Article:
After two weeks passed we finally finished planting our mix of 17 varieties (“Alter Fränkischer Satz”). A few hundred years back this used to be the standard way of planting a vineyard. A mix of varieties increases the diversity and decreases the chance of a bad harvest – if two varieties perform badly there are still 15 left. Melanie and I liked the idea of diversity a lot but also fell in love with some of these historic varieties from our area: Adelfränkisch, Vogelfränkisch, Lagler, Kleinberger, Bukettrebe, Heunisch, … Discovering the existence of these varieties felt like opening a treasure chest.
The plot is about half a hectare is size next to our garden. There are no farming neighbors. It’s west facing, really warm. A decent layer of clay at the top and the bottom mixed with rather solid stones. The middle section is pretty steep with the youngest generation of shell limestone, almost Keuper and no clay so all a bit more loose and dry.
There were about 2,300 holes to dig which Nick and I did by hand. The hardened clay was cruel. First to get through the surface, second to find loose soil to close the hole. But it was an incredibly educational exercise. You truly know every corner of that vineyard after digging all these holes.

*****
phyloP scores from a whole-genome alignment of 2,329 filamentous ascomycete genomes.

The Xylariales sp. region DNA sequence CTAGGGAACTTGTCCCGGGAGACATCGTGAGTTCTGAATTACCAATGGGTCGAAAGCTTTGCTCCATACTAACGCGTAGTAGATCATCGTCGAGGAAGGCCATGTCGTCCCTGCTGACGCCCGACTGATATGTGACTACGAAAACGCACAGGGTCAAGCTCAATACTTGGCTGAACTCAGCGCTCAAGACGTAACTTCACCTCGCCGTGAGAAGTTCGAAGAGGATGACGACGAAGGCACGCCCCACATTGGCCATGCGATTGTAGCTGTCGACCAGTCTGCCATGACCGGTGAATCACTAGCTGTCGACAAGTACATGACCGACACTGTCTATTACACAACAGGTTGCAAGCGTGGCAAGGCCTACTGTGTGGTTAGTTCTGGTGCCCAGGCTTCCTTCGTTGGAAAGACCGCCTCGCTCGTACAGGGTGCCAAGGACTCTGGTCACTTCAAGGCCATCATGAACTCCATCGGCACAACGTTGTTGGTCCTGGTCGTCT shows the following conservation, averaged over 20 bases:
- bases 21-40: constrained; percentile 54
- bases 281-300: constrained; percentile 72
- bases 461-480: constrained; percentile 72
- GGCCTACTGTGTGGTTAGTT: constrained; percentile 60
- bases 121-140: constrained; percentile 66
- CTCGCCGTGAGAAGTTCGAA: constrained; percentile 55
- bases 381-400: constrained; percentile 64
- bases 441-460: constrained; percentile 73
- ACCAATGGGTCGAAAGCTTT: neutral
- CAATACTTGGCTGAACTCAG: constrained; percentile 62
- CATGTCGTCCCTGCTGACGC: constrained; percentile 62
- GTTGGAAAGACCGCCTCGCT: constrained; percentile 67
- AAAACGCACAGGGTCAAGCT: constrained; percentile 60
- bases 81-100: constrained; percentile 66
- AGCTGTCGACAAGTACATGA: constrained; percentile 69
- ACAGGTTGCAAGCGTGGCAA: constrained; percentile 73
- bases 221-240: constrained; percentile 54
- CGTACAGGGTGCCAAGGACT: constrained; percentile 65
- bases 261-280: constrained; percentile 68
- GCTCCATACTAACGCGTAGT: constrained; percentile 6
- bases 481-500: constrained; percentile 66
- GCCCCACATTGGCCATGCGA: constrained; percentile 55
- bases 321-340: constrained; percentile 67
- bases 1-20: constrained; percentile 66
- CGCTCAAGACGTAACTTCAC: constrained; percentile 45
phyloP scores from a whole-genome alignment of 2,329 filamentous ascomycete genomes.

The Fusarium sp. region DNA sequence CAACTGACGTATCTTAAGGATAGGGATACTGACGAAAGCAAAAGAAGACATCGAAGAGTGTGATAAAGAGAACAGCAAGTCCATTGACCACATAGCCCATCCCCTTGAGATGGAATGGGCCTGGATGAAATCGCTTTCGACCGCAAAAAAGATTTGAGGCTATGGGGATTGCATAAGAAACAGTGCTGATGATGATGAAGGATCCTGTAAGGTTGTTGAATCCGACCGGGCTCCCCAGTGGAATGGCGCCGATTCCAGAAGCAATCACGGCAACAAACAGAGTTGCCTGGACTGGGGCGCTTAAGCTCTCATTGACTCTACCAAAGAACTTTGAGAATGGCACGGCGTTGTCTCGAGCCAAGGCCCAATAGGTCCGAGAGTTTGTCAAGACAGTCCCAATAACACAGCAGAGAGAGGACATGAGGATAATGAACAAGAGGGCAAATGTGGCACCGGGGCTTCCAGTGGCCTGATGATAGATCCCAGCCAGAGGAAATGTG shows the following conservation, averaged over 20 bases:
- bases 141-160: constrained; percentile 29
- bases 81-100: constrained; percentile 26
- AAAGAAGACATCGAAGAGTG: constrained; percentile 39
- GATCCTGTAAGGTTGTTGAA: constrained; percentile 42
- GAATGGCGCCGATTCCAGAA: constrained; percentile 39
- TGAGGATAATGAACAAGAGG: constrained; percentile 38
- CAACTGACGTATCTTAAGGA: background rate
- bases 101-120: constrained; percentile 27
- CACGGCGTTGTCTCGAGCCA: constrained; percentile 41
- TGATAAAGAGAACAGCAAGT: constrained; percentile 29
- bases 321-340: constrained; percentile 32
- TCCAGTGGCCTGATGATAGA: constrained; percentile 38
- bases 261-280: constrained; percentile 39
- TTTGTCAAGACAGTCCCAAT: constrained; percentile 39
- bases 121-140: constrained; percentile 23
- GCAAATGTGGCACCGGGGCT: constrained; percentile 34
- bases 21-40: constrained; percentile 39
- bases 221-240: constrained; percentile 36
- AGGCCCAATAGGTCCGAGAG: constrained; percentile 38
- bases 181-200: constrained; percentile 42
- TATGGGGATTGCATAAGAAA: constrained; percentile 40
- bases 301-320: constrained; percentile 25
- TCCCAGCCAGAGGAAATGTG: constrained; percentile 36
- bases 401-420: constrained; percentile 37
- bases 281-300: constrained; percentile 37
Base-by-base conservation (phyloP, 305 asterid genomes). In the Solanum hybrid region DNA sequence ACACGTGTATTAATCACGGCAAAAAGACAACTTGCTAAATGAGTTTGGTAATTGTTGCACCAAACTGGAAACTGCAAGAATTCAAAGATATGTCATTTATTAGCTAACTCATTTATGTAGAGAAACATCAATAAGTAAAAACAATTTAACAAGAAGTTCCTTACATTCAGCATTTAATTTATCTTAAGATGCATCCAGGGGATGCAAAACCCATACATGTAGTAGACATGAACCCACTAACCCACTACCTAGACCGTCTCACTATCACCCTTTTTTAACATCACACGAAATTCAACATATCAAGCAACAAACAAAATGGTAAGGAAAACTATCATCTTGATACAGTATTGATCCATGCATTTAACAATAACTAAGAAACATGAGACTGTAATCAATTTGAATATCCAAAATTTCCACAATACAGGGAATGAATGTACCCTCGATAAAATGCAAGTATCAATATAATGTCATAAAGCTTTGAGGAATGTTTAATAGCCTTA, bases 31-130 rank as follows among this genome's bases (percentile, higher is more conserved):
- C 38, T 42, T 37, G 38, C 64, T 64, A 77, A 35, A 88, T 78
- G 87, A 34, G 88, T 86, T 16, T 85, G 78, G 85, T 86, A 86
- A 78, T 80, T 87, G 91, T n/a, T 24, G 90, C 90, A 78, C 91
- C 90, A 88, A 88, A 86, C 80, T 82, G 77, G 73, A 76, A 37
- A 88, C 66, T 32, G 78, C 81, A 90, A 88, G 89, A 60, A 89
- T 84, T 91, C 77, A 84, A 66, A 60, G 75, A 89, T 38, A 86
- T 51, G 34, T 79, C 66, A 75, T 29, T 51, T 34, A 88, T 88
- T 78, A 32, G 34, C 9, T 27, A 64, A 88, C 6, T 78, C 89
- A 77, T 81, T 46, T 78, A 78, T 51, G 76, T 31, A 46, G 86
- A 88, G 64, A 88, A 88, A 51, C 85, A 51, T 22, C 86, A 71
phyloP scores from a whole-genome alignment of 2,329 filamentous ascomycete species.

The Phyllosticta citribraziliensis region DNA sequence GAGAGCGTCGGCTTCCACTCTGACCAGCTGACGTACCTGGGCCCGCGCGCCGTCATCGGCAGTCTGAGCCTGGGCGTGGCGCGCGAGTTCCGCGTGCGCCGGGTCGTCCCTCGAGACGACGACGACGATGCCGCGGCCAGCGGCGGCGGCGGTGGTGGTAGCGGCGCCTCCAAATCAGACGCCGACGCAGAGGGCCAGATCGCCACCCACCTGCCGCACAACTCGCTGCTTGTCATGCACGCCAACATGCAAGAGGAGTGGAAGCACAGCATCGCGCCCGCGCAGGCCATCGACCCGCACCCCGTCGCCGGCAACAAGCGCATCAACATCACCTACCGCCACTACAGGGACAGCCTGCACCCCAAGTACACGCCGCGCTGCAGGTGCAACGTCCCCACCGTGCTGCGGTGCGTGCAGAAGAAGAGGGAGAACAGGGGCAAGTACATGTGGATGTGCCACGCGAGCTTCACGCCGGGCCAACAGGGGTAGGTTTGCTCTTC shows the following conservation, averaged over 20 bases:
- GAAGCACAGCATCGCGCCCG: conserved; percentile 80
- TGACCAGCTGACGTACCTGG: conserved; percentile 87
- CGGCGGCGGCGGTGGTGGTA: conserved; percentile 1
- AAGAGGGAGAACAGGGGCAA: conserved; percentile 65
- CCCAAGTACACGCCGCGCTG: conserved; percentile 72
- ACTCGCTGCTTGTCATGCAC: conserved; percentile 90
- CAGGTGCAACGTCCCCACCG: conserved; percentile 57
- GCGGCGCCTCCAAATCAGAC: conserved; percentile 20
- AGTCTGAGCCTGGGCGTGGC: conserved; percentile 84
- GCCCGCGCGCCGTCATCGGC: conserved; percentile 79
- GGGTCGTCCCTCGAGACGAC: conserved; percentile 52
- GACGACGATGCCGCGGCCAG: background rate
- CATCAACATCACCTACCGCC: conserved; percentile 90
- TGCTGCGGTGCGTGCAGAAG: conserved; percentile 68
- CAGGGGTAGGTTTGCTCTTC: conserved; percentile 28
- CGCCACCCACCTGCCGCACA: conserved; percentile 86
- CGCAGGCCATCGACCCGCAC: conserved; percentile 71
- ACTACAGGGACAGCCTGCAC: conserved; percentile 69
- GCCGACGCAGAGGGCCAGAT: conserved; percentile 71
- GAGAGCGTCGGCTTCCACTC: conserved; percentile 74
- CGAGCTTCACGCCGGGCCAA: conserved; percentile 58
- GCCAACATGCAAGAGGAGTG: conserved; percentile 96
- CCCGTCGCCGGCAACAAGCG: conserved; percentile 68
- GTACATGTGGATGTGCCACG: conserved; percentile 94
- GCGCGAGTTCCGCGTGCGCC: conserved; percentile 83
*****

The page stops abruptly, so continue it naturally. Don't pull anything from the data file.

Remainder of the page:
Second task was to carry planting soil to the holes. It was about 12t of soil we had to carry to the holes using buckets – there is no other way in a steep vineyard but using a tractor. And we didn’t want to drive around with a big machine in that young field.
A good part of the holes was then fed with a few Bokashi pellets before the plant was put in the soil. We had made a sophisticated plan where to put which variety upfront: like reds in the middle and Riesling on the side (because of the birds), frost sensitive varieties to the top, varieties disliking wind to the bottom, varieties preferring rocky soil in the middle, … it was quite a puzzle!
The holes were then watered with about 10l of water mixed with 2% of EM.
And then we finally could close the holes with whatever soil we did find.
And here is the list of varieties we did plant (so far – there might be 2-3 more added later on):
- Blauer Silvaner
- Gelber Muskateller
- Grüner Silvaner (but a clone close to Gelber Silvaner)
- Grüner SIlvaner
- Roter Muskateller
- Weißer Lagler
The last vine was watered with a bottle of wine – the last wine harvested from the vineyard before it had been ripped out: Black Betty. About 30 years ago I had done that with my grandpa in this place and now it was time for Oskar to do it with my dad.
And finally a big thank you to this incredible planting crew: Jule, Melanie, Sabine Nick and Sebar!